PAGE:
Consumers lament shortage of rice
More News from Armand Galang
PALAYAN CITY—Where have all the harvests gone?
Consumers lamented that while agriculture officials have been claiming that Nueva Ecija was contributing 48 percent of Central Luzon’s total rice production, they were having a hard time looking for quality and affordable grains in the market.
“Even the commercial rice variety sold at P37 a kilogram is of poor quality,” said a housewife from Cabanatuan City.
She, like most of consumers lining up to buy rice in various retailers in the province, was surprised why Nueva Ecija was not spared in an apparent shortage of commercial rice.
Having posted a total harvest of 2,137,170.69 metric tons of palay last year, Nueva Ecija earned the Rice Achievers Award from the Department of Agriculture that came with a P4-million reward in 2012, an agriculture official said.
Serafin Santos, provincial agriculturist, said eight other towns in the province were recognized for their rice harvests and received P1 million each.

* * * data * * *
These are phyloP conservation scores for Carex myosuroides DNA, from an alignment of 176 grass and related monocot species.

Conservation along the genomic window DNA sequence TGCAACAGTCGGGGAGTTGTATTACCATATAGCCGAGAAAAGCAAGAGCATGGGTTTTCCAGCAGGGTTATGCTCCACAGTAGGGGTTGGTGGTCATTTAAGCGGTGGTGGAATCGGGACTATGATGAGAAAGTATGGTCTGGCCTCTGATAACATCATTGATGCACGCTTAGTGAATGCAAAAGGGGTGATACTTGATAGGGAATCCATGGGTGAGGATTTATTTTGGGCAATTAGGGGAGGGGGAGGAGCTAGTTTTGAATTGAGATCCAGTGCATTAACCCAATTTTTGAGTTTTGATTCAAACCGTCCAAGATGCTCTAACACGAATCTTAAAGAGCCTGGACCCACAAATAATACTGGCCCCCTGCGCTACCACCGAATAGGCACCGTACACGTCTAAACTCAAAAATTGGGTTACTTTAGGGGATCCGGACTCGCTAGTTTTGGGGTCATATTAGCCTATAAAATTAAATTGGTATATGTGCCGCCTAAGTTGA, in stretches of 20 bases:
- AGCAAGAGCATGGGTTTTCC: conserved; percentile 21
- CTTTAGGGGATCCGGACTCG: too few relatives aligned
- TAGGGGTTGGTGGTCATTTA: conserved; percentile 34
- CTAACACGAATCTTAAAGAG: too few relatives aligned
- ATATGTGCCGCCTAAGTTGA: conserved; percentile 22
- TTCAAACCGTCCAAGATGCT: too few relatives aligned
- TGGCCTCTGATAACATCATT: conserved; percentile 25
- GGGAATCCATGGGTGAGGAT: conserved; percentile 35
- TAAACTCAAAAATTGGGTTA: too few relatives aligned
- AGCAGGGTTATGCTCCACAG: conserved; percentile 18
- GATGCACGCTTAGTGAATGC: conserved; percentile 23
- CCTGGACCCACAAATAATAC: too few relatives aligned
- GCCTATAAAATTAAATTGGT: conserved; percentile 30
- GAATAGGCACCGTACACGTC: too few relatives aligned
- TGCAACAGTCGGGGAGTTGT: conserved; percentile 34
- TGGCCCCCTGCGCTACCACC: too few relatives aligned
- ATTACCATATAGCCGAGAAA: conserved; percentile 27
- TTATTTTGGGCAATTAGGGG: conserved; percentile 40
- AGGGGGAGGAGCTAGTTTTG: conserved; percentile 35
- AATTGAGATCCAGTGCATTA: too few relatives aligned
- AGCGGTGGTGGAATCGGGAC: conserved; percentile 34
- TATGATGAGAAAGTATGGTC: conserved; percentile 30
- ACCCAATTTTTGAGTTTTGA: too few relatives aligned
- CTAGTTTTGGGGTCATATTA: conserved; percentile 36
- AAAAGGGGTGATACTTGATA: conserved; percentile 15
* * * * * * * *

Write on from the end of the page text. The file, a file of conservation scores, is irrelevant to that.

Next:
Records from the provincial agriculture office showed that Nueva Ecija farmers have increased their yield to 6.06 MT per hectare in 2012, up from only 4.56 MT per hectare in the previous year.
Of the 2012 harvest, the biggest portion came from areas planted to certified seeds, which posted 1,723,102.72 MT, followed by hybrid seeds at 407,160.05 MT.
Rice traders in some towns and cities in the province, however, have started rationing their weekly allocation from the National Food Authority (NFA) to a kilogram of rice per customer so the grains agency could supply more people.
NFA rice sells for P27 to P28 a kilogram while commercial rice sells for as much as P45 a kilogram.
But Santos said the government had no control as to where and to whom farmers would sell their produce during the harvest season.
Most agents of rice traders, who go to local farms to buy the bulk of harvests, are from provinces outside of Nueva Ecija, many of them from Bulacan province, he said.
“The NFA can only buy so much, as prices offered by agents of private traders are more competitive,” Santos said.
A rice mill owner in Sta. Rosa town confirmed the shortage of palay harvested from Nueva Ecija farms, saying his machines had been idle for weeks.
He, however, is expecting his palay supply from Isabela province to come in the next few weeks.
“The supply will come soon because harvest in Isabela has started,” he said.
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